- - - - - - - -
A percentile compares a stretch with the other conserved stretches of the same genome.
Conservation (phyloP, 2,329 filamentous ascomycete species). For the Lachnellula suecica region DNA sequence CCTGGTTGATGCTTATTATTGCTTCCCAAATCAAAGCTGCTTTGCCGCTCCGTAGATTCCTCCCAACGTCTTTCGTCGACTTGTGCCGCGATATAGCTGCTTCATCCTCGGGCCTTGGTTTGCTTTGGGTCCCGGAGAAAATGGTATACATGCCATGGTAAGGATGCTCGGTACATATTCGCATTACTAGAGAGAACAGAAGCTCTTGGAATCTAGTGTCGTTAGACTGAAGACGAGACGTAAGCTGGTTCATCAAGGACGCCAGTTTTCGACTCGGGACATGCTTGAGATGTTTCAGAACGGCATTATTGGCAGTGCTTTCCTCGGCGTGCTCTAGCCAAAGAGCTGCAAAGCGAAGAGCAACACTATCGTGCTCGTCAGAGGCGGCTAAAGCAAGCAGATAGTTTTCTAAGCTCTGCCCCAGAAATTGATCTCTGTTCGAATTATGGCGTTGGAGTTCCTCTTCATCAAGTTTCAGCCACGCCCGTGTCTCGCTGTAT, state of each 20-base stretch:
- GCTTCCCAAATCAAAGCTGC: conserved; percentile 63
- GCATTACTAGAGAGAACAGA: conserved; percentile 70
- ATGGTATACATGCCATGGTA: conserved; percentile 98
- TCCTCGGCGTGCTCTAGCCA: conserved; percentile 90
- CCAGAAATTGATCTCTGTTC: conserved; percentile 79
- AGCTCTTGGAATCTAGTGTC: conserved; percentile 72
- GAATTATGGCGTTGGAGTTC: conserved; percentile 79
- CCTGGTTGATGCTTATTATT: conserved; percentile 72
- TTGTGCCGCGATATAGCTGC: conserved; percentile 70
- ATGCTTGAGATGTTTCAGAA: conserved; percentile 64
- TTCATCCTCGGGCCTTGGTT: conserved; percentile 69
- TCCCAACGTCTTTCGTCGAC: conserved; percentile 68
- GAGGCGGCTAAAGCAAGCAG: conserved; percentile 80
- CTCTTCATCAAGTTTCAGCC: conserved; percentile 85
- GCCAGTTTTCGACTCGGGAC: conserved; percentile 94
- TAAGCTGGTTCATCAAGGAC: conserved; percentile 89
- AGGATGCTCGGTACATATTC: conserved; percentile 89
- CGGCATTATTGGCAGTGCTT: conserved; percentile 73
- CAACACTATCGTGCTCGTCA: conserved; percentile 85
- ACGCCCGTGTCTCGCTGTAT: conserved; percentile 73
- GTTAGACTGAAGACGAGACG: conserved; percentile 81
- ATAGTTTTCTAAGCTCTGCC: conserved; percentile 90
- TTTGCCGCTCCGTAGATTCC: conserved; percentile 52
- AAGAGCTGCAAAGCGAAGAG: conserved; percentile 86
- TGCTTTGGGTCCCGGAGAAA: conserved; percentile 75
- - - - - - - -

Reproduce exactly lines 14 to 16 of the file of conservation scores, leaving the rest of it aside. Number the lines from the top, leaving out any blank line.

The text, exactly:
- TCCCAACGTCTTTCGTCGAC: conserved; percentile 68
- GAGGCGGCTAAAGCAAGCAG: conserved; percentile 80
- CTCTTCATCAAGTTTCAGCC: conserved; percentile 85